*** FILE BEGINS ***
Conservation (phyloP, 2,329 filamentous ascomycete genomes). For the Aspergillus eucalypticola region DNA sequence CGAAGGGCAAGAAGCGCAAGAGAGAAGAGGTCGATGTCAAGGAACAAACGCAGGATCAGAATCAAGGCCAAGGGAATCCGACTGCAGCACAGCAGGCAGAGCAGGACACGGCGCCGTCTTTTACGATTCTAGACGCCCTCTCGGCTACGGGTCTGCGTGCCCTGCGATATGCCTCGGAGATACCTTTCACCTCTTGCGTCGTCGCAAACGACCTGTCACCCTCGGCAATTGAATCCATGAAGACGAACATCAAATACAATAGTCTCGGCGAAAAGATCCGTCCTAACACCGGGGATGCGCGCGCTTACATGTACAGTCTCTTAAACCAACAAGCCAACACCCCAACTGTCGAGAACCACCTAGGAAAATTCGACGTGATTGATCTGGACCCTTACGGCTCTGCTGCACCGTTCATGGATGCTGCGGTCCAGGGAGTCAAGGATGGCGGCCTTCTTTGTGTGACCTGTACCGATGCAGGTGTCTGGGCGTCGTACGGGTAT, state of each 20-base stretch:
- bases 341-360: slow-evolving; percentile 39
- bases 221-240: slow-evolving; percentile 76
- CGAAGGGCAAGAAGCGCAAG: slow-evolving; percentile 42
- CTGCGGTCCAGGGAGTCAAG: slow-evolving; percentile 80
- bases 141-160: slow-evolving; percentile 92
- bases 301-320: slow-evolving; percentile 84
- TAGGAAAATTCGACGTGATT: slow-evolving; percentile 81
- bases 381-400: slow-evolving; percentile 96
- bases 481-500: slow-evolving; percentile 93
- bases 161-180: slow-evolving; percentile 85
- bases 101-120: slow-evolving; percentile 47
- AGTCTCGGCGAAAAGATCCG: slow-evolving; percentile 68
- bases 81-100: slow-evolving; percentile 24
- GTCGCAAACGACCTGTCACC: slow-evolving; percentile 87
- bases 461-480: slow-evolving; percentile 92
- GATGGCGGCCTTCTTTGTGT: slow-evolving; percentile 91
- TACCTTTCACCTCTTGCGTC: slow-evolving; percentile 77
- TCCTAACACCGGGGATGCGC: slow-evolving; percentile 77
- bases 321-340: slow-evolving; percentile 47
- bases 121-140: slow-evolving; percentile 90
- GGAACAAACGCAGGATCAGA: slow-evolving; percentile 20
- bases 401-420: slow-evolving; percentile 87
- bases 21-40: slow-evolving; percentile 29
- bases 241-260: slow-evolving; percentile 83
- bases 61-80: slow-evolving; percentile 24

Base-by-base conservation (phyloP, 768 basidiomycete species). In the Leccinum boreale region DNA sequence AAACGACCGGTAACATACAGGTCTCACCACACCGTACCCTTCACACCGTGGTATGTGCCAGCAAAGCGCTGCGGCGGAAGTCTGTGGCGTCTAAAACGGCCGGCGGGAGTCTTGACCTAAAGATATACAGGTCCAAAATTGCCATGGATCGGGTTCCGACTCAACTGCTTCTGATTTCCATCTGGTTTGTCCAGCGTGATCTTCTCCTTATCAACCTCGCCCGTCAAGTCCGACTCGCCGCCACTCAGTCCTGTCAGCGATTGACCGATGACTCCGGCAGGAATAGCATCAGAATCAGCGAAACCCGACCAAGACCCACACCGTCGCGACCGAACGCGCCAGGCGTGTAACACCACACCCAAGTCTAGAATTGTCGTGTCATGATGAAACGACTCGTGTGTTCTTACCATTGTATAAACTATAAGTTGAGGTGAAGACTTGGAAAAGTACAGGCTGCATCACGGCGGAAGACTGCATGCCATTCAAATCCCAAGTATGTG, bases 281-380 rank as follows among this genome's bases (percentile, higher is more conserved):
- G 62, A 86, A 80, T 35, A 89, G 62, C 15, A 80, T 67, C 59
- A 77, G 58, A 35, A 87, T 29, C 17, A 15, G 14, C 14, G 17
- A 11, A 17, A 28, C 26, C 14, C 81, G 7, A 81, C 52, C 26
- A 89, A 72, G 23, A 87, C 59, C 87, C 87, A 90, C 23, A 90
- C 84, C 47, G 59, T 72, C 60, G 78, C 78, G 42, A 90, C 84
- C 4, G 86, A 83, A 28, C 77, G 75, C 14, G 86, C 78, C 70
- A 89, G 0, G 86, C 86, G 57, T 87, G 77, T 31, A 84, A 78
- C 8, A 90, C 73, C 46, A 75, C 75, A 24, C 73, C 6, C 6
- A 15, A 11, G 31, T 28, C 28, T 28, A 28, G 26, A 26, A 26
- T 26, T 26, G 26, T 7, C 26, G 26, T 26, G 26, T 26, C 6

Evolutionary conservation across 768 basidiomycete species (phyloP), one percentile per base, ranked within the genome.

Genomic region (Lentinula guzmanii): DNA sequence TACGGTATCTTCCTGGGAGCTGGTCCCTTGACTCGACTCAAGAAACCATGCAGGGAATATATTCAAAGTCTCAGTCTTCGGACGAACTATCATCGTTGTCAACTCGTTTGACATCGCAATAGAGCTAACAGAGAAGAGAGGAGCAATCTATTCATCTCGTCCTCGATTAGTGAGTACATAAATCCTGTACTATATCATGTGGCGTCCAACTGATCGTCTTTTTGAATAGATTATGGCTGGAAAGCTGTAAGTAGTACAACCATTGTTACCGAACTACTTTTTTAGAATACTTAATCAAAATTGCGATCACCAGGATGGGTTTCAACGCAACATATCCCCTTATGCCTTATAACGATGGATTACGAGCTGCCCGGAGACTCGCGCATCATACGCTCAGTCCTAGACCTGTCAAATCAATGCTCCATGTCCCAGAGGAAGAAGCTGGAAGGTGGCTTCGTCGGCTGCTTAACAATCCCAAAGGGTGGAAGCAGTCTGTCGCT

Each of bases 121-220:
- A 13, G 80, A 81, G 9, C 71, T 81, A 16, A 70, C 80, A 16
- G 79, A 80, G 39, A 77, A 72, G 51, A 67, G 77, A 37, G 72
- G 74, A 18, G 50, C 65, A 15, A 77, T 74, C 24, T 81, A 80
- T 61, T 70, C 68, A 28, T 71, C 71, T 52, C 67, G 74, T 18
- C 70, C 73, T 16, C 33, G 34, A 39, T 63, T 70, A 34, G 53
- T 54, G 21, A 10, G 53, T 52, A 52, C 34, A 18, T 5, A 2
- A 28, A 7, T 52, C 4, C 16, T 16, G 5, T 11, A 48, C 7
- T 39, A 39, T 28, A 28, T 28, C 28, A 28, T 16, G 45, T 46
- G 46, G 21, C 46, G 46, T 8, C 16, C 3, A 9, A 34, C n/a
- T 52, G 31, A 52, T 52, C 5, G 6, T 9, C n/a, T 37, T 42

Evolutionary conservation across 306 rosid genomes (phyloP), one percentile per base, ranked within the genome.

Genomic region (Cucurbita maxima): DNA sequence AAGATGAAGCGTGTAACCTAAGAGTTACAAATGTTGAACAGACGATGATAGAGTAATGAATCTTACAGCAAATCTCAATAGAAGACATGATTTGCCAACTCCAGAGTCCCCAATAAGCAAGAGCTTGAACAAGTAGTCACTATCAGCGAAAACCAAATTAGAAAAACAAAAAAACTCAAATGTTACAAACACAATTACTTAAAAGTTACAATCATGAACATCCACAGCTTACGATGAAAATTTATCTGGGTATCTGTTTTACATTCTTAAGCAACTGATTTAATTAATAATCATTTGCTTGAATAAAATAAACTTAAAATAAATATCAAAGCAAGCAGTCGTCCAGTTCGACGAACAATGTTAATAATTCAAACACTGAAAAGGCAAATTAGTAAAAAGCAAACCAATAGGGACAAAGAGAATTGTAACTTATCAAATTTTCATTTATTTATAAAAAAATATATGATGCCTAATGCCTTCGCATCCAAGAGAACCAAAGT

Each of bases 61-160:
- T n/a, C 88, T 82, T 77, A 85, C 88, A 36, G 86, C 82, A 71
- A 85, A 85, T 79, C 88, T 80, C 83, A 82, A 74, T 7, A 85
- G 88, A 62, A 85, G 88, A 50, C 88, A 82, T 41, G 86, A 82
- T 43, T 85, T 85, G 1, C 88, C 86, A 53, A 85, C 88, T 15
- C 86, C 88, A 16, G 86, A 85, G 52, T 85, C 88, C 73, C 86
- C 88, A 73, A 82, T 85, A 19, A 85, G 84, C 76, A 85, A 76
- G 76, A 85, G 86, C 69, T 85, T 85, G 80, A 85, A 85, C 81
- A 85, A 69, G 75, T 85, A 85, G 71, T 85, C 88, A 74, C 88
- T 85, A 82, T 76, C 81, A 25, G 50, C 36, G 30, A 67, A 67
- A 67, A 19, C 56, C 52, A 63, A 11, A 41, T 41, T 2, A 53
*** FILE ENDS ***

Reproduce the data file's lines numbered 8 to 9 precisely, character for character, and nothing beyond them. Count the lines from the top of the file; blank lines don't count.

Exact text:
- TAGGAAAATTCGACGTGATT: slow-evolving; percentile 81
- bases 381-400: slow-evolving; percentile 96